By Anna Perman, Communities Manager

Science communicators love to talk. We really do. We love an argument, and like any group, the same old gripes and rants seem to come up over and over again. Just ask anyone who subscribes to the PSCI-Com mailing list about unpaid internships, they’ll back me up on this.

However, I sometimes find it frustrating that given how much time, energy and chatter we spend on these same old subjects, we don’t seem to come up with much in the way of action.

So I’m really excited about seeing what our Science Communication Conference delegates come up with in our new Challenge sessions on Friday 19 June. We’ve taken five topics we’ve seen recurring over the years of the Conference, and in groups, our delegates will come up with concrete actions for the community to help solve them. We’ll tackle: hype in science media; diversity in science role models; Science for All – 5 years on; citizen science, and putting science communication on the agenda of our newly elected politicians.

The challenge sessions are completely new territory for us, so we trialled the format here in the BSA office, to talk about what we should be doing to have a bigger impact on the work of politicians and Parliament. We’re a pretty eclectic science communication office, so we had people with interests in STEM education, policy, PR, citizen science, museums and Festivals taking part.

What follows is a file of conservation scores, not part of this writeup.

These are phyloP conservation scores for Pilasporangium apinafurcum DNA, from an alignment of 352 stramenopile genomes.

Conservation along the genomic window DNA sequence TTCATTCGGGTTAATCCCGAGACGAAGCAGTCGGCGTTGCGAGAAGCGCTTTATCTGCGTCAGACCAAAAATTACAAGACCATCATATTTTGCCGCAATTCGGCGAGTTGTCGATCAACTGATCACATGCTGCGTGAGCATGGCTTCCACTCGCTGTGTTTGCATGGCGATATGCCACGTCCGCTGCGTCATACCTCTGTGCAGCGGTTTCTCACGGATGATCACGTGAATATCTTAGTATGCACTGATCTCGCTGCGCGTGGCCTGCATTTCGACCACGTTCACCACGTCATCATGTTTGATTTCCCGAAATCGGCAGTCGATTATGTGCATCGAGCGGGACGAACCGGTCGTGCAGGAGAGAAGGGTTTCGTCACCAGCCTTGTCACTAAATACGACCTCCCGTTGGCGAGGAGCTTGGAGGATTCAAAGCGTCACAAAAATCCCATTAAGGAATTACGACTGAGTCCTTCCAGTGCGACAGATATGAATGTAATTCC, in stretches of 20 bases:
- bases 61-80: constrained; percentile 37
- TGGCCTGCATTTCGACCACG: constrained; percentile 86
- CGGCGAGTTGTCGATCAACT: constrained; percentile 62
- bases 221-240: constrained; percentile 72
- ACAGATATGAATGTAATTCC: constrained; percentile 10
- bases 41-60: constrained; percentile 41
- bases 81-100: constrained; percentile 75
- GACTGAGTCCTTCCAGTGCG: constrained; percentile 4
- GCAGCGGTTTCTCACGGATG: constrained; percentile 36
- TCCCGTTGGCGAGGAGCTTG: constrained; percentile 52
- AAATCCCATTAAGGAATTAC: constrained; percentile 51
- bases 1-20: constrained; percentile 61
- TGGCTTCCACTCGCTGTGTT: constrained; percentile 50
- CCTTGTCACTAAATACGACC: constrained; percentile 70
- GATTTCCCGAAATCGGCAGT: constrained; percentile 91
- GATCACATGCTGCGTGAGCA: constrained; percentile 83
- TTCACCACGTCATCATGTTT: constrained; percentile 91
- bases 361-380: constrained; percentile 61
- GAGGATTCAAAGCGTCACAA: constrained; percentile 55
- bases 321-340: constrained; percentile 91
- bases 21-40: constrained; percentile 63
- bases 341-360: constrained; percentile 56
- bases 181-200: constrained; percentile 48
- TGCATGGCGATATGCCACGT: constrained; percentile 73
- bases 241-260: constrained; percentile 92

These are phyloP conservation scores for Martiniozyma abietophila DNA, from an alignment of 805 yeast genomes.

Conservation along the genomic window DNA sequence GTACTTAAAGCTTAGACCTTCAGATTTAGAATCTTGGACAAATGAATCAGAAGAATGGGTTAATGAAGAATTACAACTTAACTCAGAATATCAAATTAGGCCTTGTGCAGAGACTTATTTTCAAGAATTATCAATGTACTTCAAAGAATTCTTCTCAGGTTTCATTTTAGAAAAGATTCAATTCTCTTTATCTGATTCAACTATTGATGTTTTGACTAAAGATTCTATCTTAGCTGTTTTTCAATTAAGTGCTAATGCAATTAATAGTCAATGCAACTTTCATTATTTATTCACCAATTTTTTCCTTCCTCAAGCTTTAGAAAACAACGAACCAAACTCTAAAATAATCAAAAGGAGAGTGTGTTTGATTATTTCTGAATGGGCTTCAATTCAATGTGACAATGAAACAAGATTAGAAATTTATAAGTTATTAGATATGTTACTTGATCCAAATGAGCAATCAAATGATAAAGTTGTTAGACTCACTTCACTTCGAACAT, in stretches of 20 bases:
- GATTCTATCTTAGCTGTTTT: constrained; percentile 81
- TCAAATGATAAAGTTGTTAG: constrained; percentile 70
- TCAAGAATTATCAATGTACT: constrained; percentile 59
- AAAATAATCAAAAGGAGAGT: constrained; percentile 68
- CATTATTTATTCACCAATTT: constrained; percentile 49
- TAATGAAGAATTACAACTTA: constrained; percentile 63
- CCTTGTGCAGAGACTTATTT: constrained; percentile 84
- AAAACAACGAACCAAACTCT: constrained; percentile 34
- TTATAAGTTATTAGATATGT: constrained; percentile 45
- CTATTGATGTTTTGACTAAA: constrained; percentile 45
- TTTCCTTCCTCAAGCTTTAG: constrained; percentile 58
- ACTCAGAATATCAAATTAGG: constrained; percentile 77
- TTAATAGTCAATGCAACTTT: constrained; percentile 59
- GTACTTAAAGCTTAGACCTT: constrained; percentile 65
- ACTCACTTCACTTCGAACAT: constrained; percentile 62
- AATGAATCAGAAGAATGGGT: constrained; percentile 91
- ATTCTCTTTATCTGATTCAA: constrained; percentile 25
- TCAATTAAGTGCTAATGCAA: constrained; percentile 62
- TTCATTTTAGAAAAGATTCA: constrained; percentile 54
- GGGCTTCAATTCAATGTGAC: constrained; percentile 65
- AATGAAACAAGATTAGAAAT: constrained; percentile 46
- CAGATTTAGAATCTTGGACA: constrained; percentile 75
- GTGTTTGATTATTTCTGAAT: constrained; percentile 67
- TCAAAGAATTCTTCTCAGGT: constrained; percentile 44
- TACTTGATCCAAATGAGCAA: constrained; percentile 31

We guided participants towards forming concrete actions they can take over the course of the next Parliament, to make science a major issue in the next election. Who else is responsible for making this happen, and how do science communicators reach them? Who has ownership of this?

We found the Challenges were a great opportunity to take a hot topic and propose new and dynamic ways to tackle the problem. We all really enjoyed discussing how the science communication community and constituents could work towards this goal, and identified key organisations that we could collaborate with, and proposed ideas for campaigns and strategies.

We’ve been pretty ambitious in the problems we’ve chosen to address, and so we’ve accepted that we’re not going to solve them in just two hours in a room at Manchester Metropolitan University. The idea is to galvanise action from Conference delegates and the community as a whole, and come back in 2016 knowing we’ve made some important steps forward.

Want to be part of the action? Book your place at the Science Communication Conference.